By Anne Midgette and David Montgomery
Washington Post Staff Writers
Saturday, November 8, 2008
The economic downturn has scored its first high-profile casualty on Washington's arts scene. The Washington National Opera has indefinitely postponed its performances of Wagner's "Ring" cycle, which was to be a highlight of the 2009-10 season.
"The dramatic changes in the nation's economy have made all of us who are responsible for WNO's welfare reluctantly come to the difficult decision to postpone the 'Ring' cycle until the financial climate becomes more positive," said Plácido Domingo, the company's general director, in a statement.
"Postponing the 'Ring' protects the long-term financial health of the company," said Mark Weinstein, the company's executive director.
Only a few companies in America -- San Francisco, Seattle and the Metropolitan Opera among them -- have staged a complete "Ring" cycle, comprising four lengthy operas. Because of the tremendous cost of mounting new productions on consecutive nights, many companies (like the Vienna State Opera) roll out one of the operas per season before presenting the cycle as a whole. For example, WNO has already mounted the first two of the "Ring" cycle's operas; the third, "Siegfried," was already postponed once for a year because of budget considerations, and will have its belated premiere later this season, in May 2009. "Götterdämmerung," the final opera, was to have been premiered as part of the complete cycle next fall. The company will offer two concert performances of the opera -- that is, without sets or costumes -- instead.
WNO estimates that postponing the "Ring" will mean saving $5 million to $6 million, which would have been spent in addition to the normal operating budget of around $32 million. The cycle is so costly primarily because of the many singers required and the need to rehearse four separate operas, which are put on only a few times each. (Washington had planned three complete cycles.) But WNO will still have to pay the singers who are under contract. Next season will be modified to accommodate some of them; it will now include, Domingo said, Ambroise Thomas's "Hamlet" (with Diana Damrau), Mozart's "Le Nozze di Figaro" and a revival of "Porgy and Bess."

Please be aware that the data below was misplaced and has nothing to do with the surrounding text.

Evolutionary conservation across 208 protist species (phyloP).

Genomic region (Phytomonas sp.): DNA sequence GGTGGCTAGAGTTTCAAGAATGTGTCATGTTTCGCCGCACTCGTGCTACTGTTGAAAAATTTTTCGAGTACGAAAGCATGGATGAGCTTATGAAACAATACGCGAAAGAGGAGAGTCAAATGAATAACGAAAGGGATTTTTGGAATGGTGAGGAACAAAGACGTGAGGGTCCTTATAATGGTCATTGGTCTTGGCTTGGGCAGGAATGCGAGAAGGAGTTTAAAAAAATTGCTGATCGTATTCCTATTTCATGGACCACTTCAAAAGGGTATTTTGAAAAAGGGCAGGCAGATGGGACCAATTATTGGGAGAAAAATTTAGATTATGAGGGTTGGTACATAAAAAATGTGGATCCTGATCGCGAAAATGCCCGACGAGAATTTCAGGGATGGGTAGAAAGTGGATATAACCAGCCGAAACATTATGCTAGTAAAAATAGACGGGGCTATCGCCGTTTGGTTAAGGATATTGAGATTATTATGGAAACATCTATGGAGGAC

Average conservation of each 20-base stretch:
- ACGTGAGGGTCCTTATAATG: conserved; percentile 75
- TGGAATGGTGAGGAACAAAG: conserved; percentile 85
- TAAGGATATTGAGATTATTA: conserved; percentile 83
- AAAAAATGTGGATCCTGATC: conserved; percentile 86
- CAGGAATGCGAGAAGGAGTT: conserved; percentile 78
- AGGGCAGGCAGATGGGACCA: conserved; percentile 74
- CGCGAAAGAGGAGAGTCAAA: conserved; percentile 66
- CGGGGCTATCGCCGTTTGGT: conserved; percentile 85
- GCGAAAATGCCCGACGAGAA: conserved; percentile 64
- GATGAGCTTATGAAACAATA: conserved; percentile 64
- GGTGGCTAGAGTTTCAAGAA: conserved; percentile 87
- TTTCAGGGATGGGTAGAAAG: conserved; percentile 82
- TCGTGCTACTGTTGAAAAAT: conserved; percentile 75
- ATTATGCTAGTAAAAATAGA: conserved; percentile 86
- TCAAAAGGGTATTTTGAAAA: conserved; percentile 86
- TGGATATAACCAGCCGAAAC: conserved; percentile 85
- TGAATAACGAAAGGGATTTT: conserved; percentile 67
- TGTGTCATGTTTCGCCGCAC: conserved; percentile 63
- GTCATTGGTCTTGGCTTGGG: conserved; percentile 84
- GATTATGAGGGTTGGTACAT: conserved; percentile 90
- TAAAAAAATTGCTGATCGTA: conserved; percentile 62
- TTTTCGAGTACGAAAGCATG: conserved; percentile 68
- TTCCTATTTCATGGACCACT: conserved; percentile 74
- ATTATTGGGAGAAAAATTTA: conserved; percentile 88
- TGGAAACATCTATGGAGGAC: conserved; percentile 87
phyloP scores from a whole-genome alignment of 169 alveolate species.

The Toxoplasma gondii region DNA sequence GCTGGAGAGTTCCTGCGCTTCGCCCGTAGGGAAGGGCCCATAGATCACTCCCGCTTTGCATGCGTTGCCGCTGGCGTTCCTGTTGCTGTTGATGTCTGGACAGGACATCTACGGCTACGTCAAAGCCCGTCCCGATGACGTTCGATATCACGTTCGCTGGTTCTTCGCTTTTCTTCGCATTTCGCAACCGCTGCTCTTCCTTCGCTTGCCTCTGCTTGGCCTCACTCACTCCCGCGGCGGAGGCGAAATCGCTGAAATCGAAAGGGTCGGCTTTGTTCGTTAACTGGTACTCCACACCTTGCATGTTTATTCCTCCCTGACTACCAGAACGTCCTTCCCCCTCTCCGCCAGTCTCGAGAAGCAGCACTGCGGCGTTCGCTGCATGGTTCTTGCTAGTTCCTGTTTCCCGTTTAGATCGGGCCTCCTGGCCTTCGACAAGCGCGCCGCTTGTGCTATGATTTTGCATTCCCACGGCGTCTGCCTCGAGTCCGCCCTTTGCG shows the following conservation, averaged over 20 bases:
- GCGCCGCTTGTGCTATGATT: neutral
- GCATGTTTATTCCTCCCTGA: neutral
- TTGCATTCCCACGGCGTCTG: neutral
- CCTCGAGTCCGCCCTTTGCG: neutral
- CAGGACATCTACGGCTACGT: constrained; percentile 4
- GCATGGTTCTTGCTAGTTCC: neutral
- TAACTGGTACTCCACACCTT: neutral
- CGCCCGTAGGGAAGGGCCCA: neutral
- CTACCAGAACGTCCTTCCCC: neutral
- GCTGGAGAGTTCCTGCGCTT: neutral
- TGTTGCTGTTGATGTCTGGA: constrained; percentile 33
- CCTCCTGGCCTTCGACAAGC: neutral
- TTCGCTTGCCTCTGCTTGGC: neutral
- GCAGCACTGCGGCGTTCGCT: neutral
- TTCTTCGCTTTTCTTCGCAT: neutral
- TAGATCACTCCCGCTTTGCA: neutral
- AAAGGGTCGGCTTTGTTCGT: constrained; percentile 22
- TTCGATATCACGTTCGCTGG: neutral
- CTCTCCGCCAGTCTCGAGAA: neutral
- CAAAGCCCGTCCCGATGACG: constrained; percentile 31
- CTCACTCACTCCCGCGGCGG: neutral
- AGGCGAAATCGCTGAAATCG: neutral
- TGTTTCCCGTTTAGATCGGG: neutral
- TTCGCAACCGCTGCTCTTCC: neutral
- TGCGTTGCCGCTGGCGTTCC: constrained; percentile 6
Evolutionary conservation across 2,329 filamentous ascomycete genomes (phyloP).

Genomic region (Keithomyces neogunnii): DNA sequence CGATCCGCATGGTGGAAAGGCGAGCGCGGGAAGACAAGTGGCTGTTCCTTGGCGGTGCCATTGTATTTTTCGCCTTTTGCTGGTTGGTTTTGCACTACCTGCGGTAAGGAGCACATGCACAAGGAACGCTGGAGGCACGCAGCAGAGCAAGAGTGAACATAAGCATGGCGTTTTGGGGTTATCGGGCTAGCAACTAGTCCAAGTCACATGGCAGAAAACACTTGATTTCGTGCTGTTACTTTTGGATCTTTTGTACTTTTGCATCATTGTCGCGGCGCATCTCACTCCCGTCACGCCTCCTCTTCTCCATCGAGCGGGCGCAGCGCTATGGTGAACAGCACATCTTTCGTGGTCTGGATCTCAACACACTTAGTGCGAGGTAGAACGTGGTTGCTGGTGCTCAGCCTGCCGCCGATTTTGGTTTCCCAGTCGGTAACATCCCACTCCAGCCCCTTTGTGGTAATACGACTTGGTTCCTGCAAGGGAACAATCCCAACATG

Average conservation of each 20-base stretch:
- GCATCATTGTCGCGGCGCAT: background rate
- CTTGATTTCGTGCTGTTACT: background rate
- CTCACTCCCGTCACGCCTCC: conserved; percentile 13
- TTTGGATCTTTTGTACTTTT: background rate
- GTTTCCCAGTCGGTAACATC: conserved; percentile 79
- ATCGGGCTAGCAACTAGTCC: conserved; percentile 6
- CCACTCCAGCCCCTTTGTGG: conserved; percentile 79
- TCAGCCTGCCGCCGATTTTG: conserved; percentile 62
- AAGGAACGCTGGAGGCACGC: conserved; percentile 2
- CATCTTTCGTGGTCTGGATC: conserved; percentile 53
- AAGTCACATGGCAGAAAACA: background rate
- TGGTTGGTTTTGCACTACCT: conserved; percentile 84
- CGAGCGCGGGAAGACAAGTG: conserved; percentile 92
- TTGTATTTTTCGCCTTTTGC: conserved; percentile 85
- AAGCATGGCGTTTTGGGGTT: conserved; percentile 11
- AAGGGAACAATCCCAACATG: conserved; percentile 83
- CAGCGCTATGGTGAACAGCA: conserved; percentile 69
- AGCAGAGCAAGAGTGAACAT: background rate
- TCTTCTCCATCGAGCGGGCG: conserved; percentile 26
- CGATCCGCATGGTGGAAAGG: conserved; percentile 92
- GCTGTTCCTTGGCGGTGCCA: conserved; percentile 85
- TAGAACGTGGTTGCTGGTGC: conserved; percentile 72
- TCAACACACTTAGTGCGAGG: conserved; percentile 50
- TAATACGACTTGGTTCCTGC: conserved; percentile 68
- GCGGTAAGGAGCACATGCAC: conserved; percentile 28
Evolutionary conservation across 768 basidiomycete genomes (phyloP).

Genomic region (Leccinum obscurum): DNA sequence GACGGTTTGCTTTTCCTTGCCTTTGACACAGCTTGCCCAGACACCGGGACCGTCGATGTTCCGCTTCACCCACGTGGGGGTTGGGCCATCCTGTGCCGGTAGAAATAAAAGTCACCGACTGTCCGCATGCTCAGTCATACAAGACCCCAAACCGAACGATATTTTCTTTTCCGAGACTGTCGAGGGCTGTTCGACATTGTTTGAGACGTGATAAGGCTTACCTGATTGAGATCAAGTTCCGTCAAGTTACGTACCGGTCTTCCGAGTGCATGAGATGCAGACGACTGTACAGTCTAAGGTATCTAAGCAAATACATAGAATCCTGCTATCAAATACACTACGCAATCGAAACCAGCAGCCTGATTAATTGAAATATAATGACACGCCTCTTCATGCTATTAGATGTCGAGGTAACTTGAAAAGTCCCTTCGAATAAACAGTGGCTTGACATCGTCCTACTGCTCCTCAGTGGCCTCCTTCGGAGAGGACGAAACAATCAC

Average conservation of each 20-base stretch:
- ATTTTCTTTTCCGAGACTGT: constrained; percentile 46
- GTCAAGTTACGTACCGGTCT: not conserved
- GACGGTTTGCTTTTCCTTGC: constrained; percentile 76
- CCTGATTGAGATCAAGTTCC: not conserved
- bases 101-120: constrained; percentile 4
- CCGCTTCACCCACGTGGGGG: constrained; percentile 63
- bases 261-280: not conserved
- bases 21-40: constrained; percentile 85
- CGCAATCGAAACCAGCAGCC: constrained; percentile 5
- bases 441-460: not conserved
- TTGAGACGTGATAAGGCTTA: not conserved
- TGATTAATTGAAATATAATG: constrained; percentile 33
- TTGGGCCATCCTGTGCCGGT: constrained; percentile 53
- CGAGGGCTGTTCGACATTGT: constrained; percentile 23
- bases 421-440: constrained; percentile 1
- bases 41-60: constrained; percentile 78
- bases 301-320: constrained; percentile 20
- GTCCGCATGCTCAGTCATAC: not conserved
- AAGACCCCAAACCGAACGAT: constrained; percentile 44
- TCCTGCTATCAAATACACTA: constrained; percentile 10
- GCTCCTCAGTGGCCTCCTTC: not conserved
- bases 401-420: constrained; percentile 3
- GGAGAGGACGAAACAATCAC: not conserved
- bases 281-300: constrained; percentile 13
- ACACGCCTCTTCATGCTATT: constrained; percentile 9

A survey of a half-dozen arts organizations in the region yesterday found that most are feeling the impact of the economic downturn. Ticket sales are down slightly for some groups. Unless the economy improves soon, some institutions say they may have to scale back programming for the 2009-10 season.
Still, none of those interviewed reported any curtailing of arts and education programs this season, which runs from the fall through the spring. If there is any good news, they say, it is that the economic crisis hit right at the beginning of the new season, when most subscriptions had already been sold and many fundraising pledges had already been banked.
"We've been rather fortunate in the sense that we pre-sold the season early and it sold well," said Neale Perl, president of the Washington Performing Arts Society, which presents more than 60 music and dance events at several venues.
Perl said single-ticket sales for top classical music acts continue strong, while sales for other well-known performers are down about 10 percent. Sales for lesser-known jazz, world music and dance performers are being hit harder.
"That puts more pressure on fundraising to make up the difference," Perl said. "We approached one of our most generous donors to see if they would substantially increase their support for next year. If they don't, we might have to cut back." For example, a concert series might have only five concerts instead of six, he said.